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‘Emergency Action Documents’ Show How the White House Plans for Apocalypse

Just because a disaster disrupts the federal government doesn’t mean the White House won’t try to stay in charge. Since the 1950s, the White House has drafted and maintained Pres­id­en­tial Emer­gency Action Docu­ments (PEADs)—a list of secret plans meant to be implemented in the wake of an apocalyptic disaster. Thanks to a new document dump and some clever information requests, we’re finally learning a little bit about how Washington would seek to stay in power should the worst occur.

As first reported by the New York Times, the PEADs documents come courtesy of the Brennan Center for Justice, which obtained the bulk of the documents through Freedom of Information Act requests. The documents cover a period from the Eisenhower presidency all the way to Trump. 

The Brennan Center for Justice records are spotty. According to the Times, the think tank was able to shake loose 500 pages but 6,000 more were withheld as classified. The PEADs are still highly secret and understanding them means cross referencing decades of government paperwork to pick out references.

A 2016 House Committee Appropriations Hearing gives us an explanation of what PEADs are and what, exactly, they do. 

“PEADs are pre-coordinated legal documents designed to implement a Presidential decision or transmit a Presidential request when an emergency disrupts normal governmental or legislative processes,” it said. “A PEAD may take the form of a Proclamation, Executive Order, or a Message to Congress.”

A 1956 letter from Secretary of the Cabinet Maxwell M. Rabb described “Presidential Emergency Actions as “matters of supreme national importance requiring immediate action or execution by the President in an emergency involving the national security.”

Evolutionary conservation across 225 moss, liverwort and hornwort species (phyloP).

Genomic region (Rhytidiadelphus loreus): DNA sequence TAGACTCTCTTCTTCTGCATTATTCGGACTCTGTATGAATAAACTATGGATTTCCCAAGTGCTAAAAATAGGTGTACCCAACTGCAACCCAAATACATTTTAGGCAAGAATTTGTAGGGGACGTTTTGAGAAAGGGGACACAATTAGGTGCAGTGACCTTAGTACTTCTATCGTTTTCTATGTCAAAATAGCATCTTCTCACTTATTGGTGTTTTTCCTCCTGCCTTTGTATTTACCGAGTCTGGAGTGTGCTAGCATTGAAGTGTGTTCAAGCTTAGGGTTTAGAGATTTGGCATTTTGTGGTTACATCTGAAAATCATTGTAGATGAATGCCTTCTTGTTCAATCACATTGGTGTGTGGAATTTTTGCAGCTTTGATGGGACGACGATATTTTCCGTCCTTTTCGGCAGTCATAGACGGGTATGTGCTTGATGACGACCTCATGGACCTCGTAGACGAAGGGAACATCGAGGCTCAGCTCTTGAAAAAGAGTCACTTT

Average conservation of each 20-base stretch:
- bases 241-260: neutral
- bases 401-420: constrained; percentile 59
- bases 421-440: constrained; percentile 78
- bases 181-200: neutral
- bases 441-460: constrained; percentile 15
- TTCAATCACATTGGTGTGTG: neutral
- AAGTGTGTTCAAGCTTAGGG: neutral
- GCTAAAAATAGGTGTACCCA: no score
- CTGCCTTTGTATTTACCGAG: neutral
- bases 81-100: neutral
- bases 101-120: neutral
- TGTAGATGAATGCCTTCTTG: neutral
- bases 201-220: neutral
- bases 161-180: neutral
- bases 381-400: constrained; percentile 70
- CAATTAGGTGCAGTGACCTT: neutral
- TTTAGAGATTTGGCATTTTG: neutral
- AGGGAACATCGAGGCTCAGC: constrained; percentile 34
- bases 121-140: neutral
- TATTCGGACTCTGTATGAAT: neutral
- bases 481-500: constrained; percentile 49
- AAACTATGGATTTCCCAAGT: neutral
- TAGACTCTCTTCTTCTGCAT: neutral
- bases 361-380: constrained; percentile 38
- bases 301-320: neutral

Every President tweaks the PEADs in their own way and every era reflects the different concerns of the different presidents. Until 9/11, the documents were obsessed with ensuring a continuity of government in the aftermath of a surprise nuclear attack on the United States. 

One 1959 version of the plan assumes that the Soviet Union has attacked America with nuclear weapons. They even had estimates about how many people might survive. “In spite of the magnitude of the catastrophe and the possibility of additional but lighter attacks, about 120,000,000 uninjured people and substantial material resources remain,” the plan theorized. “Consequently, there is ultimate recuperative potential to meet the requirements of the surviving population.”

The 74 page document goes on to explain how it expects the U.S. economy and population to fare. Then it begins making policy prescriptions. The plan details hundreds of Executive Orders and proclamations that the President will enact after the bombs drop. They are referenced but not described in full. The first proclamation would declare an “unlimited national emergency and a state of civil defense emergency.” Another would prevent military staff from retiring or leaving the service. Another is simply called the “Proclamation for the control of alien enemies.”

The Reagan era plans are similarly obsessed with nuclear war and its aftermath. It isn’t until the 9/11 era and George W. Bush that things change radically. Buried in a document about the PEADs, there is a reference to a Presidential order that could “cause the closing of any facility or station for wire communication and the removal therefrom of its apparatus and equipment.”

The documents contain a few references to Obama and Trump era changes, but they’re less clear. But we do know that every President makes revisions to the PEADs in an attempt to keep the wheels of government turning in the event of a terrorist attack or nuclear devastation. The concerns change over the decades but the main thrust of these documents remains the same—contingency plans exist to keep the wheels of the American government turning, even in the face of Armageddon.

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